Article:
Benjamin Zephaniah by Pogus Caesar

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[IMAGE] A Black man, wearing a canvas or denim jacket and a rastacap, looks directly at the camera while resting his face in his hands.
Benjamin Zephaniah, one of Britain’s best-known poets, by Pogus Caesar
Benjamin Zephaniah
by Pogus Caesar
digital gelatin silver print, 1986
11 1/8 in. x 11 1/4 in. (282 mm x 287 mm) image size
NPG x200723
© Pogus Caesar/ OOM Gallery Archive. All Rights Reserved. DACS/ Artimage

Benjamin Zephaniah (1958–2023) was a writer, Dub poetry A form of poetry performed over a dub backing track. Dub is a form of Jamaican reggae music which has no lead vocals and emphasises the drums and bass. and musician. His powerful poetry represents the everyday lives of people in Britain. It is strongly influenced by the music and poetry of Jamaica and what he called ‘street politics’. He was a pioneer of the performance poetry scene in the 1980s and became one of Britain’s best-known poets.

Pogus Caesar (born 1953) is a photographer, artist, filmmaker, and author. His black-and-white photographs document the lives and experiences of people all over the world, from ordinary members of his local community in Birmingham to global figures such as Stevie Wonder.

This portrait reflects Zephaniah and Caesar's shared experience as Black men living in Birmingham, and both artists’ belief in the importance of Black self-representation A movement to encourage Black people to represent themselves and their own interests. to empower and amplify Black voices.

Analysing the portrait

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[IMAGE] A Black man, wearing a canvas or denim jacket and a rastacap, looks directly at the camera while resting his face in his hands.
Benjamin Zephaniah, by Pogus Caesar, 1986

Look carefully at the portrait. Take your time – look at it for at least a whole minute. What can you see?

    • Benjamin Zephaniah is shown as a young man, resting his head in his hands.
    • He is looking directly at the camera and at us, the viewer, with an open and alert expression.
    • Head-in-hands poses such as this often suggest that someone is thinking or watching something.
    • He is dressed in a canvas or denim jacket and wearing a watch on his wrist.
    • A badge is pinned to his jacket, showing a black and white yin-yang symbol. The symbol comes from Chinese philosophy and represents the interconnectedness of the world. 
    • He also wears a rastacap, a head covering worn by Rastafarians. Zephaniah became Rastafari A religion, social movement and way of life that began in Jamaica in the 1930s. as a young man. 
    • The portrait is a close-up, head-and-shoulders view of Zephaniah. 
    • His head and shoulders fill the frame of the photograph, and the background is plain. There is nothing to distract us from looking at Zephaniah’s face.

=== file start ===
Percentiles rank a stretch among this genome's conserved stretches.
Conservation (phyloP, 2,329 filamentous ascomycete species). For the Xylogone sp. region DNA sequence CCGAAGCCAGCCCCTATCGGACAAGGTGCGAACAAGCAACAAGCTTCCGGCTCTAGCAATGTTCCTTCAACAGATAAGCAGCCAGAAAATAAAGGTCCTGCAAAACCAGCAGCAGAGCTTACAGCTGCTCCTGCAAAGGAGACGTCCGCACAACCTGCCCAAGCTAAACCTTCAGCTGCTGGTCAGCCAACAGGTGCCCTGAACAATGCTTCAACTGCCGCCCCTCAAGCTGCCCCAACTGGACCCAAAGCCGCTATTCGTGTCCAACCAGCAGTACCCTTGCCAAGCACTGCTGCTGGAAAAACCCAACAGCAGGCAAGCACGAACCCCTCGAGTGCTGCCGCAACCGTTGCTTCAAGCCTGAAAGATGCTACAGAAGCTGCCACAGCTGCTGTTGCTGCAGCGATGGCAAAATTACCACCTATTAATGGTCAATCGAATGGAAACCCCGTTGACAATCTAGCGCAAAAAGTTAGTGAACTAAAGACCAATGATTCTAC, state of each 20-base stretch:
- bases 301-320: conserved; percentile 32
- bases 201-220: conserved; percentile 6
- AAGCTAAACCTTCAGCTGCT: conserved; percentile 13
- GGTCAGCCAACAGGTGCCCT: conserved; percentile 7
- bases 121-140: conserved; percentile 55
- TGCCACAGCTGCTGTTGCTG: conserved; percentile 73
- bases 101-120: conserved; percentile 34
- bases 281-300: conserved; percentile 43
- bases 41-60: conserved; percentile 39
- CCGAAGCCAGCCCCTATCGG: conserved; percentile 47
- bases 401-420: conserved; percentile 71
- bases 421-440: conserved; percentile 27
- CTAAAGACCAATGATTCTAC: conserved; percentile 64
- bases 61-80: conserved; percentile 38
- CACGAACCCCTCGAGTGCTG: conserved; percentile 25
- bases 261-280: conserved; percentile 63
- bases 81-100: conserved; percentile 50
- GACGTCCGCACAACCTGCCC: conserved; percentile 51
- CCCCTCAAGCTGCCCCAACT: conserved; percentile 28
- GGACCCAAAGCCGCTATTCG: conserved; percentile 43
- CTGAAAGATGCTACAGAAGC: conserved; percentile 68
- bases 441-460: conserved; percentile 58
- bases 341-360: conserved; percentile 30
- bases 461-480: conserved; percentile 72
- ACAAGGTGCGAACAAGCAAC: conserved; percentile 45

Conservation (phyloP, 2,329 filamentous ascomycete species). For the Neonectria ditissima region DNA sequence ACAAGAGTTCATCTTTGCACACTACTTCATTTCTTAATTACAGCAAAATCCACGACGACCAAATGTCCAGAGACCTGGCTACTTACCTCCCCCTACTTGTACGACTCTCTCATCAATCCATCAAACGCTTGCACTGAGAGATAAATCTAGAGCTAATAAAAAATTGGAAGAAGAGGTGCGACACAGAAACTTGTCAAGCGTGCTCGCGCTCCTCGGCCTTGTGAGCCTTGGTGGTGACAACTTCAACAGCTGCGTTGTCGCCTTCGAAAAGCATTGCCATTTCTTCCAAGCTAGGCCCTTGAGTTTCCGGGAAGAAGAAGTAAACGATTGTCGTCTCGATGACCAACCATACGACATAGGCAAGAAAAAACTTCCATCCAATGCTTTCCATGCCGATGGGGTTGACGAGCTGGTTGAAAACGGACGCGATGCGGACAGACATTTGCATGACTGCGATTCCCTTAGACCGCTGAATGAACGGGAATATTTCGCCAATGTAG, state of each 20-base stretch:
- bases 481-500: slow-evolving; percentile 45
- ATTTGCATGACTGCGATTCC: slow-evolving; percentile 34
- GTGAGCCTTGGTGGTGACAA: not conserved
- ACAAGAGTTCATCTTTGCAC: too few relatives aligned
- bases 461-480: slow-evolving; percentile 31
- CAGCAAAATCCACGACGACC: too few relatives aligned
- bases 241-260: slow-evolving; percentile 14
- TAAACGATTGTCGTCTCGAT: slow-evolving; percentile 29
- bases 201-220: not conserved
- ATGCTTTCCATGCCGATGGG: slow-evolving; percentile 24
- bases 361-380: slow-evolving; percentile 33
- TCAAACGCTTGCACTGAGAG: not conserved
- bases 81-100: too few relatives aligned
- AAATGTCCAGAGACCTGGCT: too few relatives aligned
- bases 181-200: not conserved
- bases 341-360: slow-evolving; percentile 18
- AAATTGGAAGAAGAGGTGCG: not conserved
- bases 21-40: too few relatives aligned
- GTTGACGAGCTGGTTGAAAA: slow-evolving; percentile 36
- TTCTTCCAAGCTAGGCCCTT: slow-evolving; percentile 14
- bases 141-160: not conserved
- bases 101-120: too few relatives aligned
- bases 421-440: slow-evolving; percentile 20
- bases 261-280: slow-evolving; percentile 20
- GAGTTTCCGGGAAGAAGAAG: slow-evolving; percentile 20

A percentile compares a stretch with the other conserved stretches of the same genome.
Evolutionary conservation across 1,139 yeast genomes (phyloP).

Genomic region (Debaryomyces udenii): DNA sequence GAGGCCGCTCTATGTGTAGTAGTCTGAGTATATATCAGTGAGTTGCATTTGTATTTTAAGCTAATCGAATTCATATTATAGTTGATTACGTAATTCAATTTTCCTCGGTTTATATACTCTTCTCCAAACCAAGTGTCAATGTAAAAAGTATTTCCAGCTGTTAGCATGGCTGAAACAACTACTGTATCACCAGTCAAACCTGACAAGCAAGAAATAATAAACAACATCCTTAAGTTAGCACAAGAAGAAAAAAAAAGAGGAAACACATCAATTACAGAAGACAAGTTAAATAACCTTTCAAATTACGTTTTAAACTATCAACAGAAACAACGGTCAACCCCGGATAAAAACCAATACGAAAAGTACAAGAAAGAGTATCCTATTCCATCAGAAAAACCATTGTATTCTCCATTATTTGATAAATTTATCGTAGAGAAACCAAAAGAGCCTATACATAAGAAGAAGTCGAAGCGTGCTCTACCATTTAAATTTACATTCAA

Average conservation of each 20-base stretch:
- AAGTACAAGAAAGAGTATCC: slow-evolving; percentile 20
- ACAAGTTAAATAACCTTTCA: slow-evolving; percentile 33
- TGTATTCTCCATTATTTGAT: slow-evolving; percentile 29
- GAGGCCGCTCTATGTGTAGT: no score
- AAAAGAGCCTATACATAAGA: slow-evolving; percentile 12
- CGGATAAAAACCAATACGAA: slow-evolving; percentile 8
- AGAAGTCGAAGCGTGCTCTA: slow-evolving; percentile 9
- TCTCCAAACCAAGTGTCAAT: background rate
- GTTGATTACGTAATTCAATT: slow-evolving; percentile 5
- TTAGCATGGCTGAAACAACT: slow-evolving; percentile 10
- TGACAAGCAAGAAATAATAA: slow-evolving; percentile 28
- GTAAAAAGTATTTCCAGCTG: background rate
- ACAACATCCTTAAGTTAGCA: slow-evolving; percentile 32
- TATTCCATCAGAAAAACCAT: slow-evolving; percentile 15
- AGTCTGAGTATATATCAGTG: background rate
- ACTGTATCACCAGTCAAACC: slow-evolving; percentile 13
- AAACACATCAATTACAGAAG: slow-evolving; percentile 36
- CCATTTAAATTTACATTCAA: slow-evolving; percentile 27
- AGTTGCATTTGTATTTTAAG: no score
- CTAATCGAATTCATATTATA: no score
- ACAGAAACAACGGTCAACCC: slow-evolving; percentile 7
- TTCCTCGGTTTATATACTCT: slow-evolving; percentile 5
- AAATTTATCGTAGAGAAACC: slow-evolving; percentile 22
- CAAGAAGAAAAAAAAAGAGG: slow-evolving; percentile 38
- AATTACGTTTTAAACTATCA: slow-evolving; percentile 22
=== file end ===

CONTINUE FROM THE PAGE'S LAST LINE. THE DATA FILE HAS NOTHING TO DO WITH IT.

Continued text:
• Caesar placed the camera at eye level with Zephaniah so that he looks directly at the camera and at us.
    • The portrait is a black-and-white photograph shot with an analogue camera on 35 mm film A standard format of photographic film used in non-digital (analogue) photography that is 35 mm wide. . Caesar has said: ‘I prefer to shoot in Monochrome Using only black, white and shades of grey in a photograph, illustration or other type of image or design. as with black-and-white your eyes make up the colour.’
    • Zephaniah is evenly lit from the front, and we can clearly see the details of his face. 
    • The lighting, close-up view and direct Gaze The relationship of looking between sitter, artist and viewer. make the portrait seem intimate, as if we are sitting opposite Zephaniah, close enough to have a conversation. 
    • Zephaniah and Caesar knew each other well and their friendship and closeness comes across in the photograph. 
    • Caesar presents Zephaniah as a thoughtful, confident Black man. He appears at ease with himself and his close-up, open Gaze The relationship of looking between sitter, artist and viewer. seems to invite us, as viewers, to engage with him.
I just knew I was suffering racism, I was suffering police brutality, our schools were run down, our houses were run down, and I wanted to speak about it.
Benjamin Zephaniah, 2010

Who was Benjamin Zephaniah?

  • Benjamin Zephaniah was born and grew up in Handsworth in Birmingham.
  • He had a difficult time as a child and left full-time education at the age of 13.
  • He was passionate about poetry from a young age. He started to perform his work as a teenager and by the age of 15, he had a following among local communities. His work was heavily influenced by the music and poetry of Jamaica.
  • He felt that the people he saw on television and in the media did not speak for him. He understood that Black people needed to represent themselves to make their voices heard.
  • He used his poetry to voice his concerns, and those of his community. He talked about feeling frustrated ‘by the conditions we were living in, by the way we were policed, and just the general standard of living.’